The Necessity of Certain Behaviors
Shannon Cain
(University of Pittsburgh)
Jane has a "girl" and a "boy." The girl is a doctor, the boy is a lawyer. Jane sees them, makes love with them, but only on alternate days.

She's a painter: she paints on glass ... to be "viewed in reverse."

    To accomplish this, she must paint her foregrounds first, top layers before bottom. She must put the blush on a cheek before she paints the cheek.

In another story, we find Frances, divorced, trying to balance her checkbook ... but with three children and a mortgage, it's impossible. She goes into the pot business, grows buds in the basement.

Her thirteen-year-old daughter, Emily, disapproves. Deeply. Decides to dump it all in the river. Her father calls. When Emily explains, he suggests that Frances has a problem: "Responsibility isn't her strength," he says.

"Like it's yours," Emily says, tartly.

In another zonky tale, Hillary goes to Hollywood. Her drunken ex-beauty queen mother has said that a certain television star is her father ... but ran away when she was just a baby. Hillary wants to meet him, welcome him as her sire. But mother comes to town too, uninvited, and Hillary thinks, "The thing about having a drunk for a mother was that in order to survive, you needed to freeze yourself inside a block of ice."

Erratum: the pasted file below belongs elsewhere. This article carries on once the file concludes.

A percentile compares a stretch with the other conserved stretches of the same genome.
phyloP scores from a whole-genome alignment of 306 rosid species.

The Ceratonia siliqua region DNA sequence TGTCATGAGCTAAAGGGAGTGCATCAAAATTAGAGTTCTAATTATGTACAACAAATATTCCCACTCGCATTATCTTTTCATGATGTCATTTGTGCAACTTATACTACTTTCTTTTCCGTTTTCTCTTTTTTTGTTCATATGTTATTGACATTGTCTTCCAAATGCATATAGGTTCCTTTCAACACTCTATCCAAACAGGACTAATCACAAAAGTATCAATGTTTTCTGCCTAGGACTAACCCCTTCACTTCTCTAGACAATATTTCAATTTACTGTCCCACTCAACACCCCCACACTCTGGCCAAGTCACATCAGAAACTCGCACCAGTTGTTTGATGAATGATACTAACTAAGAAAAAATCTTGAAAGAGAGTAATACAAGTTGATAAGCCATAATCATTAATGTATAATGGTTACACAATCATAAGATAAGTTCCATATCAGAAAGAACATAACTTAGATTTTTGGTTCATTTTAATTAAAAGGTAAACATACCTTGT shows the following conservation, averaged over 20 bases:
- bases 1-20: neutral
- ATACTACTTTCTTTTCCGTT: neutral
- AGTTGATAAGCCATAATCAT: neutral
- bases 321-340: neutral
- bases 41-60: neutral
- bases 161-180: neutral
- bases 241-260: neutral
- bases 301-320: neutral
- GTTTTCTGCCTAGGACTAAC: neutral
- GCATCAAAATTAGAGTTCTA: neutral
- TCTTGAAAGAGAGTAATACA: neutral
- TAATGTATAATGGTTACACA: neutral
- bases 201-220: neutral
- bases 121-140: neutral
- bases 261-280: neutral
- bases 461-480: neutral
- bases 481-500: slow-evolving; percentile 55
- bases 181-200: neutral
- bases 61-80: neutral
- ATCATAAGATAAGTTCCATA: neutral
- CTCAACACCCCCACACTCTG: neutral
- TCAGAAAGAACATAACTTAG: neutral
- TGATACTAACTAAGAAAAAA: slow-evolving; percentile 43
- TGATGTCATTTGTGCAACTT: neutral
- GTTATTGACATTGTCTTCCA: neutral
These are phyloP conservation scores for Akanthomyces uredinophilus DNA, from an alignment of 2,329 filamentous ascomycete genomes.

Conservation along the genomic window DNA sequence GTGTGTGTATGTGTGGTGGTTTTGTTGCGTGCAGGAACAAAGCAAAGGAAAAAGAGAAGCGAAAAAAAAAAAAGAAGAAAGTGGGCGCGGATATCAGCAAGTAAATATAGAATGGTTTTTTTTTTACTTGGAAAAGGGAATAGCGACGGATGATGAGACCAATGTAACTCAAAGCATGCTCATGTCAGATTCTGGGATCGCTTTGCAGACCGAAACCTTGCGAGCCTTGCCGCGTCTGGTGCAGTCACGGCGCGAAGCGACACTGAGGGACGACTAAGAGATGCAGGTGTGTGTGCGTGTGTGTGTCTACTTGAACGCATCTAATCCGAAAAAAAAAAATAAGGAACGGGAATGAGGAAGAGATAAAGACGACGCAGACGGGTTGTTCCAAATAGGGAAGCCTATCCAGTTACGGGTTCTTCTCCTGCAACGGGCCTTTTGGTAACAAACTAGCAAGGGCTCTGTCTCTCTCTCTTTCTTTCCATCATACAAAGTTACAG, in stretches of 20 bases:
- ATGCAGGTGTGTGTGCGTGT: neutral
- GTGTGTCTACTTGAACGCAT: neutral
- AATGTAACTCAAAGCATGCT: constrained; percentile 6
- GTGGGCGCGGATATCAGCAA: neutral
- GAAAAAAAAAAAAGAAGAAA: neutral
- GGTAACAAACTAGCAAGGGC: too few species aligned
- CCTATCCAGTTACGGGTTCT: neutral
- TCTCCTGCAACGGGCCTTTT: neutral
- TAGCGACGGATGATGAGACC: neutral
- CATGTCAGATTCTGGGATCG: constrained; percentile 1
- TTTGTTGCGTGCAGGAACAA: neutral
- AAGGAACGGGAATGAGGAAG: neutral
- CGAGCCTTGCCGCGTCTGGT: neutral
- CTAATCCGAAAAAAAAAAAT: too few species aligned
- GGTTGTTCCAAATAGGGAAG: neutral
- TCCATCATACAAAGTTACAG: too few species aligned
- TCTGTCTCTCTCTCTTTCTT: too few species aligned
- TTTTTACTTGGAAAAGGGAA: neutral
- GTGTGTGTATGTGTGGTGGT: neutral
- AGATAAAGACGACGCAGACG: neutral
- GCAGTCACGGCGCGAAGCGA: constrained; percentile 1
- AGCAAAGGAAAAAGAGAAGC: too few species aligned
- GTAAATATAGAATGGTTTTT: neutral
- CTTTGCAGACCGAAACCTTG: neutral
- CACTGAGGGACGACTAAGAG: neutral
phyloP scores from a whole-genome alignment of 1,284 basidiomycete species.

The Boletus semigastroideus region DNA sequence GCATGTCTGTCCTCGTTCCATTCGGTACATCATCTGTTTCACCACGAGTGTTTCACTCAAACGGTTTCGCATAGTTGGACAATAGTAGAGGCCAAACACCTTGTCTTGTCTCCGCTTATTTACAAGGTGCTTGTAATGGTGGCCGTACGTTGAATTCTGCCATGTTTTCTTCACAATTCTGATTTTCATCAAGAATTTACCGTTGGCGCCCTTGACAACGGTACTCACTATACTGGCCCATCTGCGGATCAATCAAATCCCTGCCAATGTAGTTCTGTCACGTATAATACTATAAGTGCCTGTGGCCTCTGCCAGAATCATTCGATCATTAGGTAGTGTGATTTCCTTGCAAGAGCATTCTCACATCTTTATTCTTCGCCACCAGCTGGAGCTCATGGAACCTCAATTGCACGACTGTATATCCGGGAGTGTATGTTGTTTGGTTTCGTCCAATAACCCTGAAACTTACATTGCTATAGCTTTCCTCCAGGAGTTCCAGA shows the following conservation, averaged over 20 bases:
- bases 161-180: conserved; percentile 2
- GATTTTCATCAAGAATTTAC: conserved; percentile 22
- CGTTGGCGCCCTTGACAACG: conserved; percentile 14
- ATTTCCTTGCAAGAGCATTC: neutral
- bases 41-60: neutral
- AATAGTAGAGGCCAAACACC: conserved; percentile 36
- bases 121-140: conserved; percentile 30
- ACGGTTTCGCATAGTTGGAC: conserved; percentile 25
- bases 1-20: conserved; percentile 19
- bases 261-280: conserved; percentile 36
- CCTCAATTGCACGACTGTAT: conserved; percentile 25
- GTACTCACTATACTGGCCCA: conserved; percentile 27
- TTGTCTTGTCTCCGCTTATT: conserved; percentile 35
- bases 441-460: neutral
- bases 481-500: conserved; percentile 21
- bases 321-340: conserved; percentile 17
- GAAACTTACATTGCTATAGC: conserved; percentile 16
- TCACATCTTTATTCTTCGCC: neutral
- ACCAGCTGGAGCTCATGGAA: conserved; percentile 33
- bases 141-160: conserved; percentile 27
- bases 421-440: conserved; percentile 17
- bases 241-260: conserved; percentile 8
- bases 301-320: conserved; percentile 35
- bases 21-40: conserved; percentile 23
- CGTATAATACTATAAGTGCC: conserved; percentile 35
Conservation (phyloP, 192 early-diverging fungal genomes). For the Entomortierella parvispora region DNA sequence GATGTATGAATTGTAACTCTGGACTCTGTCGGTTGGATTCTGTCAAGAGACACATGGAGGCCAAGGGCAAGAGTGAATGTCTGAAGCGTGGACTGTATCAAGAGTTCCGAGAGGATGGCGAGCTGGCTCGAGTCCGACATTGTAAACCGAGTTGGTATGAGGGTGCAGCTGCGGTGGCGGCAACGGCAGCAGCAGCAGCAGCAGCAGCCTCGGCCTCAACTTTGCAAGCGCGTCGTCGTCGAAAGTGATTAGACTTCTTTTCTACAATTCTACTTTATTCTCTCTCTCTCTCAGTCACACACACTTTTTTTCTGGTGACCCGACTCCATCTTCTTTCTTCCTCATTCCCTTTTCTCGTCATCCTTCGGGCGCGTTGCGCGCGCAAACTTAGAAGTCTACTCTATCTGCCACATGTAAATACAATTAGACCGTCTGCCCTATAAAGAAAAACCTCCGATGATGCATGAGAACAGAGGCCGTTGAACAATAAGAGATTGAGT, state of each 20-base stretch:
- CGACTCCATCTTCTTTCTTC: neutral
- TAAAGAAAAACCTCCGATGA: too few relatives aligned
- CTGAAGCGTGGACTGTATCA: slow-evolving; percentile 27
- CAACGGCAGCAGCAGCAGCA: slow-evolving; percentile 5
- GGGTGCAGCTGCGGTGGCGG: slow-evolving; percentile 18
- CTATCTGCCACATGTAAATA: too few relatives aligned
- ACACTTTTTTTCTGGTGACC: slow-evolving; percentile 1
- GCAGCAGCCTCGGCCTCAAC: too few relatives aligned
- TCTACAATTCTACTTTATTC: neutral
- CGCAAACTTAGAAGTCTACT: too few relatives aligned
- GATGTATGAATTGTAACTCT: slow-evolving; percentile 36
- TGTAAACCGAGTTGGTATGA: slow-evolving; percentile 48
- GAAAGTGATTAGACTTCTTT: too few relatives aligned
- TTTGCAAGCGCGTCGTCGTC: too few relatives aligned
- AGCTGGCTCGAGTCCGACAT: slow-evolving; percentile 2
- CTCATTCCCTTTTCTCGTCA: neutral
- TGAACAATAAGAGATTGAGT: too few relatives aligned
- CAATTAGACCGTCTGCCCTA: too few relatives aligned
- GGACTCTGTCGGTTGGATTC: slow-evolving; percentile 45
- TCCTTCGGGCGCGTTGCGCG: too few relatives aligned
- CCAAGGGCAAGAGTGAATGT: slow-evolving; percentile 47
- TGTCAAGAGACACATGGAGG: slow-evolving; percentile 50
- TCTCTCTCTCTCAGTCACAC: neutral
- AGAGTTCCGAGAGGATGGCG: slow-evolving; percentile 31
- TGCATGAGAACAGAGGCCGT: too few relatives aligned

§   §   §

Short story means you have to get in and out quickly (that's why they are called "short stories.") The point has to be made fast, without much fuss ... subtly, if possible. There should be a certain art in dialogue, along with scenes that have been sketched so you get the point at once. No Henry James languor here.

This is Hillary with her new boyfriend Alex discovering mom passed out in her L. A. apartment:

    They stood over her. The stocking on her left leg had a wide, webby run from ankle to thigh, fully visible given that her mother's legs were sprawled apart. She'd put on weight. The quilt had fallen to the floor. White residue was crusted at the edges of her mouth. "She'd kind of a mess," Hillary said.

    Alex leaned over Hillary's mom and picked up her hand, turned it over. Her mother didn't stir. "Her lifeline is long," Alex said. "You're in for a ride."

Shannon Cain is a crackerjack writer. Of the nine stories in The Necessity of Certain Behaviors, we found five that were irresistible which is, I think, all one could ask in such an exacting form. The story of the pot mother and the story of the drunk mother are so good that you should get The Necessity of Certain Behaviors just to read them.

Poor Hillary. She finally gets in to see the television star, reveals that she is his long lost daughter, born in 1982. He is kindly, pulls out a business card, says to call his manager: "He handles these situations." Then asks if her mother is named Joyce. Yes.

    "Sweet girl. She walked my dogs."

    "I knew it, Hillary said, deflated.

    "I'm not the culprit, dear," Bob Barker said. "Got myself neutered in '79." He rose from the couch, and stood for a moment as if to find his balance. He crossed the room and opened a cabinet. "Here," he said, handing her a box wrapped in Christmas paper. "A parting gift." It was a board game.

--- Richard Saturday
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